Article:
Tuesday, 31 March 2009


During a fraught and difficult conversation with B yesterday she mentioned something that my Dad apparently said over the weekend, something along the lines of "I'll remember the of 2 years ago".



Yes, I look different, I use a different name, wear different clothes, maybe have slightly altered mannerisms and speech, but IT IS STILL ME!

Aside from the obvious physical changes that the hormones are causing there is no significant difference between me 2 years ago and me now. Well, okay, that is stretching things a little (a lot) but essentially, most of the things I like, do, think about, enjoy, dislike, know, etc are all 100% identical. I'm still silly, immature, geek, techie, fat (damn hormones), enjoy food, wine, laughing, joking, crying, etc.

I am not a totally different person. I know that may be hard to appreciate and there is ALOT that someone who has known the 'old' me for so long would have to get use to, but the essence is still the same.

I am not going to be with my parents/family to celebrate when my Dad retires (which is today). I won't be there when we drag him out to the pub for a meal/drink. Or when my sister presents him with some silly gift and wacky card. I won't be there to talk about computers with my Dad or plan the super-duper machine he's going to get (eventually) with his pension. I won't be involved in telling silly jokes/stories about how my Dad is planning to be a house husband, or wondering who will buy his old scooter or whether he still needs it.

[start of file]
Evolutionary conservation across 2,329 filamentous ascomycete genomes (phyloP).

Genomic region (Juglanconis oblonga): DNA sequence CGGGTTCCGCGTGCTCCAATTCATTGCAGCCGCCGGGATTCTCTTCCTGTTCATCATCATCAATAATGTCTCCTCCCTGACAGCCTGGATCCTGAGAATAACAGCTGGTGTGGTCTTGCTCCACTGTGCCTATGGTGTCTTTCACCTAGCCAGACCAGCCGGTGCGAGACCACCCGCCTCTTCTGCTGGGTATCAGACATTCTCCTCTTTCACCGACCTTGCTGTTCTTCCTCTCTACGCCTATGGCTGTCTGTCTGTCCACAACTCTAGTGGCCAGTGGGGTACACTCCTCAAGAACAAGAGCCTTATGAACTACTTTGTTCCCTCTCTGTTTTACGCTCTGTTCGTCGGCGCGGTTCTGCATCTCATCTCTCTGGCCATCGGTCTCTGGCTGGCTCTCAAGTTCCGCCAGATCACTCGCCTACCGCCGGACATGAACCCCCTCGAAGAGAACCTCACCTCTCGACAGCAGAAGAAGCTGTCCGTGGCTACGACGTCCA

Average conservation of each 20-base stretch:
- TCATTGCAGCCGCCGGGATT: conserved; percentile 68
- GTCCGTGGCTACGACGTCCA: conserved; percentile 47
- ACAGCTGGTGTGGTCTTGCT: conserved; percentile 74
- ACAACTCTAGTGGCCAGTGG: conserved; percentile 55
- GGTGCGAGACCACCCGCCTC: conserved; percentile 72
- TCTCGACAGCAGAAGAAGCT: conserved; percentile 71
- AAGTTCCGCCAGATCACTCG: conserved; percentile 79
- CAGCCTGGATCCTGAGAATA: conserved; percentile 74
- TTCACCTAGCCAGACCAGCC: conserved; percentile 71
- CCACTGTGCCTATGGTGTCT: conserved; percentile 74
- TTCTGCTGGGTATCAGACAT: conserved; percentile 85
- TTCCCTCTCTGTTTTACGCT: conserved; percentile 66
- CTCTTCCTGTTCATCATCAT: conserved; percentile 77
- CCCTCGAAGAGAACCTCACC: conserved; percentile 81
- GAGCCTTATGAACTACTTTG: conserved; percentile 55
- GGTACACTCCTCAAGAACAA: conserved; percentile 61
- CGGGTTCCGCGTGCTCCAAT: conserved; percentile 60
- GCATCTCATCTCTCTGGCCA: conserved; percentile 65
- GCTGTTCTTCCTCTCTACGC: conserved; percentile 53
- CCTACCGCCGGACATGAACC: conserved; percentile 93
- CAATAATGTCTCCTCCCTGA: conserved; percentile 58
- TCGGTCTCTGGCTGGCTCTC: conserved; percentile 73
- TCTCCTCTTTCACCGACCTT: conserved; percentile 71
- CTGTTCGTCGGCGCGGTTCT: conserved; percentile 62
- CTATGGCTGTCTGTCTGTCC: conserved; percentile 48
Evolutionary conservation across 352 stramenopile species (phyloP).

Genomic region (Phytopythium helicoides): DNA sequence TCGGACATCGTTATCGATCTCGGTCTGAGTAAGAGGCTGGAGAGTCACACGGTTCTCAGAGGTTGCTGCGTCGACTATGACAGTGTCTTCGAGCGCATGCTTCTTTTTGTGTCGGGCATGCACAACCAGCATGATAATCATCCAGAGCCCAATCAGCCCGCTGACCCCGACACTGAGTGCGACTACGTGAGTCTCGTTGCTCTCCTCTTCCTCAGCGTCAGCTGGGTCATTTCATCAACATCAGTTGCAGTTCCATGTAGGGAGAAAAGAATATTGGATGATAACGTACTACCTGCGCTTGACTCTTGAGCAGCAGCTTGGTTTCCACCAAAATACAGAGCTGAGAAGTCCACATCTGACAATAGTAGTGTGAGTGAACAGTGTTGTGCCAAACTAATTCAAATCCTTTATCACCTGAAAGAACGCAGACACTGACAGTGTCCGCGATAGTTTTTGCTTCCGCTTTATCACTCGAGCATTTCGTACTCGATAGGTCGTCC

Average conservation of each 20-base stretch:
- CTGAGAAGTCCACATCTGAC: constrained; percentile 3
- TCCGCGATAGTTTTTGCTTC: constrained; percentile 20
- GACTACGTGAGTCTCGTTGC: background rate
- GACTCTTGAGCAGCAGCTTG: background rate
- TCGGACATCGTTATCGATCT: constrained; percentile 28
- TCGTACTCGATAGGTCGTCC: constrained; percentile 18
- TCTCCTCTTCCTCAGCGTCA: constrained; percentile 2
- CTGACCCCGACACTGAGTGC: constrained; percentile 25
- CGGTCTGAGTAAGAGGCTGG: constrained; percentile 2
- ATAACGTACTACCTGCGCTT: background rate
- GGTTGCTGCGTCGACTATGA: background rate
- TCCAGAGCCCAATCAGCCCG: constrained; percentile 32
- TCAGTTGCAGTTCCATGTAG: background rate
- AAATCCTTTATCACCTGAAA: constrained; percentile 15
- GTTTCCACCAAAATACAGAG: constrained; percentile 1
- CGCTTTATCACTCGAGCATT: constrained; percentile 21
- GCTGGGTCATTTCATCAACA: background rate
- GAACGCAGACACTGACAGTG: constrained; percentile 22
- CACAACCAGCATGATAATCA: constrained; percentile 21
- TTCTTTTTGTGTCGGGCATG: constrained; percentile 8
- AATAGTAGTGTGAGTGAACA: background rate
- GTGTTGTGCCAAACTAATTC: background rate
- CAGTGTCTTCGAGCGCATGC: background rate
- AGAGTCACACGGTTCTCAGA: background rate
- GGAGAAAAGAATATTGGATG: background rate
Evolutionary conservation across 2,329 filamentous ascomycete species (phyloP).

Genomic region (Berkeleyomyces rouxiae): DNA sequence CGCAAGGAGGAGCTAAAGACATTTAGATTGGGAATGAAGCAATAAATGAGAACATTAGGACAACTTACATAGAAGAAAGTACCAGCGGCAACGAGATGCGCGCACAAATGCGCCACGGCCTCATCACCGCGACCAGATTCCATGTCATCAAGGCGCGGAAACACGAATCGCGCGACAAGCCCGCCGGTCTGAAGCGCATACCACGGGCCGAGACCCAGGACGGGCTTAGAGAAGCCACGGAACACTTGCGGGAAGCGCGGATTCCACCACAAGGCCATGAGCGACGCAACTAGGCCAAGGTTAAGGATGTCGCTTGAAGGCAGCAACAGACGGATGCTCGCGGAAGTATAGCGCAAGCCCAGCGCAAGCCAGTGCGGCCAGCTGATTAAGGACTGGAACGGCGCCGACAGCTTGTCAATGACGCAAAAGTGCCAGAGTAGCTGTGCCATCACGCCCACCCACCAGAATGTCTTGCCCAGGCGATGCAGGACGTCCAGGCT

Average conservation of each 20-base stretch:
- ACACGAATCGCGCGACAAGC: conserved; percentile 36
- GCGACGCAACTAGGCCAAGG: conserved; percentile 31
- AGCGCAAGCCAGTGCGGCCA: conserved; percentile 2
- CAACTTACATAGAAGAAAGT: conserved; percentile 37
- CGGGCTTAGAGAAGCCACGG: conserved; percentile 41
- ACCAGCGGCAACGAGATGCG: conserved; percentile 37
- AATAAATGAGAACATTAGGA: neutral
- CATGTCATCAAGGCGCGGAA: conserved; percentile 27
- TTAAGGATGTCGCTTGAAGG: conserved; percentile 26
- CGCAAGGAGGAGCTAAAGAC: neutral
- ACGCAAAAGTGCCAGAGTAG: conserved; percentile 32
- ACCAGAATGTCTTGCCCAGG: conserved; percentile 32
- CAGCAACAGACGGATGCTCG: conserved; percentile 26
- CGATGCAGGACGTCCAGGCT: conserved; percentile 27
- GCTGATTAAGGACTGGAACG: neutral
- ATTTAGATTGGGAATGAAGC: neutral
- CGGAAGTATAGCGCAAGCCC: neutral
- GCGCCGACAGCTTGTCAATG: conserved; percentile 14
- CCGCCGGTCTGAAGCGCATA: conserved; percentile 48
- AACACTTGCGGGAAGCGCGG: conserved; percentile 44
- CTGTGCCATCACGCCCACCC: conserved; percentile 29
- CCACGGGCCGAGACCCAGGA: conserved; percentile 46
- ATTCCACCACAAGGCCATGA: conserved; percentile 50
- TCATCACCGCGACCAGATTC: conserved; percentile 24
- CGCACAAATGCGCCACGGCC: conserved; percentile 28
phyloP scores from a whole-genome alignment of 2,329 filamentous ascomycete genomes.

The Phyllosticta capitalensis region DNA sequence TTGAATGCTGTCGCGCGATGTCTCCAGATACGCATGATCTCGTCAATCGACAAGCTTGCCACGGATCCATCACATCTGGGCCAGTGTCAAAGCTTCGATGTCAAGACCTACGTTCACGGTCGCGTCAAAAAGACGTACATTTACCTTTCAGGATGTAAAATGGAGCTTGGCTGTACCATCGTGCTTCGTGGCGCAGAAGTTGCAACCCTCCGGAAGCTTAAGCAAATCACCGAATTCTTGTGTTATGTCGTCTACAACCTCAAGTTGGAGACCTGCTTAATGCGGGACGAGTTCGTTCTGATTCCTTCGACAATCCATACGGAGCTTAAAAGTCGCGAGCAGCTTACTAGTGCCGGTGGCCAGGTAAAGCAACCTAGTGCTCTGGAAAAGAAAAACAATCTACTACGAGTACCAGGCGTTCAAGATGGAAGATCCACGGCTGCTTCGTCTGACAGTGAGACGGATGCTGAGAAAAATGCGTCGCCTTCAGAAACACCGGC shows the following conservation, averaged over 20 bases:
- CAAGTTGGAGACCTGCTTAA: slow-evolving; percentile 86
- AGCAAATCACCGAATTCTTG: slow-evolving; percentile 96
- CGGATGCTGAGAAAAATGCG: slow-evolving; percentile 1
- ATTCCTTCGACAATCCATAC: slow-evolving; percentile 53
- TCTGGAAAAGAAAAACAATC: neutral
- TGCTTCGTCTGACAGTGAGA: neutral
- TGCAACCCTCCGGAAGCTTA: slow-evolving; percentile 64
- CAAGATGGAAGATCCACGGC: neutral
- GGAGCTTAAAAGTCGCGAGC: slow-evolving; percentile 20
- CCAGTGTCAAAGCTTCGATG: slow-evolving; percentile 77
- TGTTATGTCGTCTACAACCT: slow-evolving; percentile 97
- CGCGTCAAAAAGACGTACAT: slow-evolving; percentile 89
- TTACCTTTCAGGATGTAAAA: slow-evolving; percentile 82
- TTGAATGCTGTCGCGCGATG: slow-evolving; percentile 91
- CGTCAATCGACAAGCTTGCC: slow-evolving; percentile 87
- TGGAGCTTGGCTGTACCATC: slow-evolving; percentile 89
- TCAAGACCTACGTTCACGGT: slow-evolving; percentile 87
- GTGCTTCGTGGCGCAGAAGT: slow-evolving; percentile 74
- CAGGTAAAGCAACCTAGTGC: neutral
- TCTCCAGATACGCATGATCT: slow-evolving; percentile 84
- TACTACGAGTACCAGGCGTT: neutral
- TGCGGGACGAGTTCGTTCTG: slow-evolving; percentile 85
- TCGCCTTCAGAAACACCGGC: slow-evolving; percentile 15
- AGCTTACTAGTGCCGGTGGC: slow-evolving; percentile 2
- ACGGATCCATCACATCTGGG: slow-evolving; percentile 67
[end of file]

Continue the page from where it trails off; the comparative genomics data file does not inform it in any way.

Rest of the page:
I can't be seen. I can't be talked about. I can't be acknowledged. I can't have the full support of my family to be who I am.

I can be excluded.

1 comment:

NickyB (aka the CFG) said...

I can see your hurt here. It's so not easy. Been there, and all that. Friends are the new family in some respects here, hard as that may sound. YOU are right. Family should love you, see you as the SAME. All you can do is talk to your Dad. Talking is all we got. Have you levelled with him?
My Dad is an ex-miner, and tough guy. He *really* struggled with me. And I told him I *knew* how damn tough it was for him, and told him how crazy it was! Eventually, he came round. People just gotta go through the initial phases of fear and rejection and denial. Mostly they come through that. But we can't pretend that those phases do not exist either. This is a very real and very tough condition for family to deal with sometimes. In a way, they are grieving. I'm hoping very much things improve for you real soon xxx